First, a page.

William “Bill” Quinn 

Chairman, Aviation Management Systems, Portsmouth, New Hampshire; Managing Partner, Charleston Aviation Partners, Isle of Palms, South Carolina

                                                                       

While serving as a U.S. Navy crew chief on the Sikorsky H-34 and Bell UH-1 in the Vietnam war, the New Hampshire native got lots of stick time during maintenance flights. Shortly after leaving the service he obtained his private fixed wing license and then, after demonstrating his mastery to an FAA examiner, was awarded a rotary wing rating without ever receiving any formal helicopter flight training. He co-founded a charter and aircraft management outfit in Manchester, New Hampshire, and years later accepted an offer from Wang Laboratories to serve as its director of aviation and chief pilot, which put him in the left seat of the company Gulfstream III. After three years there he returned to the charter and management world. Soon realizing  that providing aviation consulting to banks, assessments for insurance underwriters, and finding aircraft for buyers was more to his liking, he’s done that through AMS ever since. In addition, in 2005 he set up his aircraft brokerage near his part-time home outside Charleston.

​What new trend do you see in aircraft ownership?

Quinn: Younger, wealthy people are getting into business aviation. They know what they don’t know, and some learned that the hard way by getting burned with a previous aircraft. I tell them if they want to own, let’s talk about the real costs before you see the big bills coming in. They also want to know everything, to micro-manage. They’ll ask why do we have to do this maintenance? What are the alternatives? Can we get used parts or do they have to be new? I think we’ll be seeing more of that going forward. Older high-net-worth individuals tend to trust our judgment and experience and are much easier to work with.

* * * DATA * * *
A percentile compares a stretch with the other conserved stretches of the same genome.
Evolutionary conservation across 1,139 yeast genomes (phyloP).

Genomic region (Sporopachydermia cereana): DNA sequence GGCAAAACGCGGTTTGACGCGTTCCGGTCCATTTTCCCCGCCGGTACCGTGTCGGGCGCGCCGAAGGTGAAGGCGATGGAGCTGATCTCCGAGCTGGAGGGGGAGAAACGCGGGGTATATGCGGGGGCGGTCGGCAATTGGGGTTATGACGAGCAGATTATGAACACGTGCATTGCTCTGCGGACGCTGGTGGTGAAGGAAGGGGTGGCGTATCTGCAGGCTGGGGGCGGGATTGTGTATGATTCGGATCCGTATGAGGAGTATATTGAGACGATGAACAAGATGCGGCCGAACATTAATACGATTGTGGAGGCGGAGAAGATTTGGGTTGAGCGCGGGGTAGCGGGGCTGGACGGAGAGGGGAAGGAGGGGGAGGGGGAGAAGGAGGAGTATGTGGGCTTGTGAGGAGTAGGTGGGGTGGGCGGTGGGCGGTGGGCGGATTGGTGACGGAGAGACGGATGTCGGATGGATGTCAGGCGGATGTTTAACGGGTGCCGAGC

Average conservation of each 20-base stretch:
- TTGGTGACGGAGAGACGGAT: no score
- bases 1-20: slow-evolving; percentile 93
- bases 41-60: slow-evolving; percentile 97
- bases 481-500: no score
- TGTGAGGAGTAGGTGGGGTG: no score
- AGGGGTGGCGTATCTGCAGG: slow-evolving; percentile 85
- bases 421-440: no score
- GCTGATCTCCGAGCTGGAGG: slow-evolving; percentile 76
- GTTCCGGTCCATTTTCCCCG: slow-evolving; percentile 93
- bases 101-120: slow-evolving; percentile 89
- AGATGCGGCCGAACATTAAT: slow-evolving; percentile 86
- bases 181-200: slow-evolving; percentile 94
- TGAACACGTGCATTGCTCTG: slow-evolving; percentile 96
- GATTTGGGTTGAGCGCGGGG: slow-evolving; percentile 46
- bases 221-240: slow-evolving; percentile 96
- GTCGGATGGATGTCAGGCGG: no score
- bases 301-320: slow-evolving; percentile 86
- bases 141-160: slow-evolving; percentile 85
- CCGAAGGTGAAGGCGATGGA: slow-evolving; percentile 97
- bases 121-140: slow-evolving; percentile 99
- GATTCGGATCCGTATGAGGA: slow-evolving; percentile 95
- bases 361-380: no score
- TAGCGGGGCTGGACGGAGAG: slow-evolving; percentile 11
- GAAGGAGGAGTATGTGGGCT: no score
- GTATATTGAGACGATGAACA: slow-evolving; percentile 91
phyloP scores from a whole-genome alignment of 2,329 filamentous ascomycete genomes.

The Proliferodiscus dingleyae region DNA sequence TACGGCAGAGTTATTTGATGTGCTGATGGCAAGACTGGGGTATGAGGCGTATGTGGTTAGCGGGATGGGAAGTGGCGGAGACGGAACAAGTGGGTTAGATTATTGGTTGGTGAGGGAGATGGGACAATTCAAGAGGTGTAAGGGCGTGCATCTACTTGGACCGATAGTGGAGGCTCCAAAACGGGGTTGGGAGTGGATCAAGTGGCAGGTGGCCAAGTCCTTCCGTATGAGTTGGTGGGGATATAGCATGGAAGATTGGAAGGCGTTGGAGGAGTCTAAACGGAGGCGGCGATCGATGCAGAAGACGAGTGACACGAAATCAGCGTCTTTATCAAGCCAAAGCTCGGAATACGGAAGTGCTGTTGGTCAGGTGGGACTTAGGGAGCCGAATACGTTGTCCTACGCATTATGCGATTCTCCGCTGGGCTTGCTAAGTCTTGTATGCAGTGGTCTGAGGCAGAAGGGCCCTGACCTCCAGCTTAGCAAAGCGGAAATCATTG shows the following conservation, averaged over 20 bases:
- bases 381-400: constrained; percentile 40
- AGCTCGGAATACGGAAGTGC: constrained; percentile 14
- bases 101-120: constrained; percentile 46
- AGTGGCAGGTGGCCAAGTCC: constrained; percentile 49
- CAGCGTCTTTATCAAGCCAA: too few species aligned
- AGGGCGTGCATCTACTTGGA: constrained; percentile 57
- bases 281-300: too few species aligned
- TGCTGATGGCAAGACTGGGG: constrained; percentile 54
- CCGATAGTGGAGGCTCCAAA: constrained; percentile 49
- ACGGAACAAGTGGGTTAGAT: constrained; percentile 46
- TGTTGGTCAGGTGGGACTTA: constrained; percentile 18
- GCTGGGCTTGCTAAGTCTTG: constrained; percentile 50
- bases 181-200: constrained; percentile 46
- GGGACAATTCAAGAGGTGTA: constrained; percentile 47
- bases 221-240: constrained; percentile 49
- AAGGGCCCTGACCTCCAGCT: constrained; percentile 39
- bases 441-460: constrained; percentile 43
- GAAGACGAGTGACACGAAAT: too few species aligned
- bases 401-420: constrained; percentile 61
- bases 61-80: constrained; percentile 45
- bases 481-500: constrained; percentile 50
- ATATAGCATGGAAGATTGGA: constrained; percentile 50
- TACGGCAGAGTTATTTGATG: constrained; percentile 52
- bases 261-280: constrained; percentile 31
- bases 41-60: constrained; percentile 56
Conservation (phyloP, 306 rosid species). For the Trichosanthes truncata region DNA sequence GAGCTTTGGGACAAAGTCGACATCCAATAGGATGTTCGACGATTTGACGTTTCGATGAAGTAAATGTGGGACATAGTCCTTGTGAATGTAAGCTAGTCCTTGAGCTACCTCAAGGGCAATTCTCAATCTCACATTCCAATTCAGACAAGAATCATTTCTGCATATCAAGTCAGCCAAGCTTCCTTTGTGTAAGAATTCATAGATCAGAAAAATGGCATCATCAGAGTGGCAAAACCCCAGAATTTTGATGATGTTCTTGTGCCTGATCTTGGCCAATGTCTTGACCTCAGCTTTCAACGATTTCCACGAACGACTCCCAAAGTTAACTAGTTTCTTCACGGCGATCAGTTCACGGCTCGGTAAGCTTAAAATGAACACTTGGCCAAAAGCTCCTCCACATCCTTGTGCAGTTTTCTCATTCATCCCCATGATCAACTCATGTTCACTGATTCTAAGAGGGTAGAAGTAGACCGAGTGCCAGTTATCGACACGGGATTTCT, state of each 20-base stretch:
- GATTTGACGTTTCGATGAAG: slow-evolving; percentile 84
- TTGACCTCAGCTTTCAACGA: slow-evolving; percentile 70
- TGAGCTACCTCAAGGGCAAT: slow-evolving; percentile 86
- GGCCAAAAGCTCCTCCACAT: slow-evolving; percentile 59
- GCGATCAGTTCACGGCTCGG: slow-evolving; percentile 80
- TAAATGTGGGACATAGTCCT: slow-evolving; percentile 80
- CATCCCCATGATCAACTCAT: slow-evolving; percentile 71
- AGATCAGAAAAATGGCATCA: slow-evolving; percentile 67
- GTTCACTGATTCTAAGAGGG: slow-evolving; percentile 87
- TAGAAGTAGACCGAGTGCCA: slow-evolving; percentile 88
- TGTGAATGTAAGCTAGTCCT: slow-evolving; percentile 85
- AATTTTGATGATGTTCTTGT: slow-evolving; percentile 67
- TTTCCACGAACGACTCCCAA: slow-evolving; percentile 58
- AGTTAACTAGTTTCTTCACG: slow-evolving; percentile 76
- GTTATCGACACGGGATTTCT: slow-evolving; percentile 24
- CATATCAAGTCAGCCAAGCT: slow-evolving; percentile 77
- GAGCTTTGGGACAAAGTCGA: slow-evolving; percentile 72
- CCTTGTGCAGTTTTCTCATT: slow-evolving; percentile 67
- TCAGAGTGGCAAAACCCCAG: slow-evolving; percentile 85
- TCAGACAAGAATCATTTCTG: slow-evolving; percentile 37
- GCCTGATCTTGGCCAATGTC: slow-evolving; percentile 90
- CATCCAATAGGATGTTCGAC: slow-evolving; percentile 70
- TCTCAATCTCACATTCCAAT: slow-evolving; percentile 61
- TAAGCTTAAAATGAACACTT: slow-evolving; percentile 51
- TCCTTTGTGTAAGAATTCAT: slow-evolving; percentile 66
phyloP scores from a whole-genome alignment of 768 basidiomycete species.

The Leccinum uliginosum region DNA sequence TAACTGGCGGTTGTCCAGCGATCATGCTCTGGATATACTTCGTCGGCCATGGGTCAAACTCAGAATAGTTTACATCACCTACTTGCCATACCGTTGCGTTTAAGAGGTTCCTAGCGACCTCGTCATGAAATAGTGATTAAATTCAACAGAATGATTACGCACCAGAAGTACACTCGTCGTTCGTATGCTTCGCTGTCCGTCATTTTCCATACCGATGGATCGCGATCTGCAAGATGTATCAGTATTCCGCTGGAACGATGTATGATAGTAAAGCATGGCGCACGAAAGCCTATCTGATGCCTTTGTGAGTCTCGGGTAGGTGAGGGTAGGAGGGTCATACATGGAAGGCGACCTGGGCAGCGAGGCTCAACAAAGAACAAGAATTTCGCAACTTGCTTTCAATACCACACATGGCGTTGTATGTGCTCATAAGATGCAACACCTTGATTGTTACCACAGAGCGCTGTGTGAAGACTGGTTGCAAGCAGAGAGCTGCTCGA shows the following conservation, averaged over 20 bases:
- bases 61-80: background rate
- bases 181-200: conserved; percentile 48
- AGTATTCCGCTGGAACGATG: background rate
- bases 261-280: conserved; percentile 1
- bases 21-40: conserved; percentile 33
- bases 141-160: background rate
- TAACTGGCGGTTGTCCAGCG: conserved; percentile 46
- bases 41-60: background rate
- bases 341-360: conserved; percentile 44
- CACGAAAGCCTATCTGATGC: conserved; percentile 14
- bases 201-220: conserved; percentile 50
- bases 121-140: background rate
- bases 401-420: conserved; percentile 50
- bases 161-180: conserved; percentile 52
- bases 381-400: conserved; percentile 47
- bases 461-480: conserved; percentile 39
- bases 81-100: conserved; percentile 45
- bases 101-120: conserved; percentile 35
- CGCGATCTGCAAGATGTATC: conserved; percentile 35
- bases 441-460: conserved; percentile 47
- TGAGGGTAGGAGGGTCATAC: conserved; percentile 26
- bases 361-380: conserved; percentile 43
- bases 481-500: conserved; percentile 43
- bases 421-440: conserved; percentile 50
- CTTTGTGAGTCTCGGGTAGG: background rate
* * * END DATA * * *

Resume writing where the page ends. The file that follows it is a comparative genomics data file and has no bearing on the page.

Is an older aircraft with a low price a good investment?

Quinn: A 10-year-old aircraft is OK if it has the technology to go for another 10. Keep in mind, though, that Rockwell Collins and Honeywell have stated they will not support old technology. And if you plan to conduct transoceanic flights, you’ll need to meet the FANS or NextGen and future regulatory requirements when it comes to avionics. ADS-B and CPDLC are already requirements in some countries. Updates can be expensive. Upgrading a Falcon 2000EX to an EASy II configuration is a $1 million proposition. Making a business jet ADS-B and CPDLC capable easily costs up to $100,000 or more.

Your assessment of maintenance protection programs?

Quinn: I’m a big fan. Honeywell’s MSP, Pratt’s ESP, Rolls-Royce’s Corporate Care, JSSI’s Tip-to-Tail and now Vector Aerospace’s VMAX program for the JT-15s — I believe in them all. Same with the airframe and avionics protection. With them, costs become predictable. Without, you can be in for a shock. For example, a flight display failure can cost $35,000 or more to fix and replacing a failed network interface card can run $25,000 or more. And aircraft that are enrolled are seen as more desirable. While many people say they’ll spend 10% more to remain in the programs, I don’t necessarily believe that.

What are the red flags in selecting a used aircraft?

Quinn: An aircraft with poor or missing records. One with a damage history. Also, an aircraft that’s out of phase in its maintenance. Where it was maintained matters, too. It’s a common belief that a high-time aircraft is less desirable, but that’s really dumb. If you fly more, more maintenance results. These aircraft are designed to last a long time. It’s cycles that matter most — pressurizing the cabin, starting and shutting down the engines. Keep in mind a lot of engine components are cycle limited. So, I’d buy a 10,000-hr. aircraft with 2,500 cycles before I’d buy a 2,500-hr. aircraft with 10,000 cycles.

And the No. 1 mistake made in aircraft selection?

Quinn: Buying more airplane than necessary. A G550 has an eight-passenger range of about 6,700 nm and a Global 6000 can go 6,100, but most long-range flights are 5,100 to 5,200 mi. or less. They don’t use the range, yet they buy things for 15% of the flying they actually do. We had one client set on a GIV-SP when a Challenger 605 would have done the job. And the CF34s are 35 to 40% more efficient than operating Tays, particularly if your flights are less than 2.0 hr. That just doesn’t make any sense.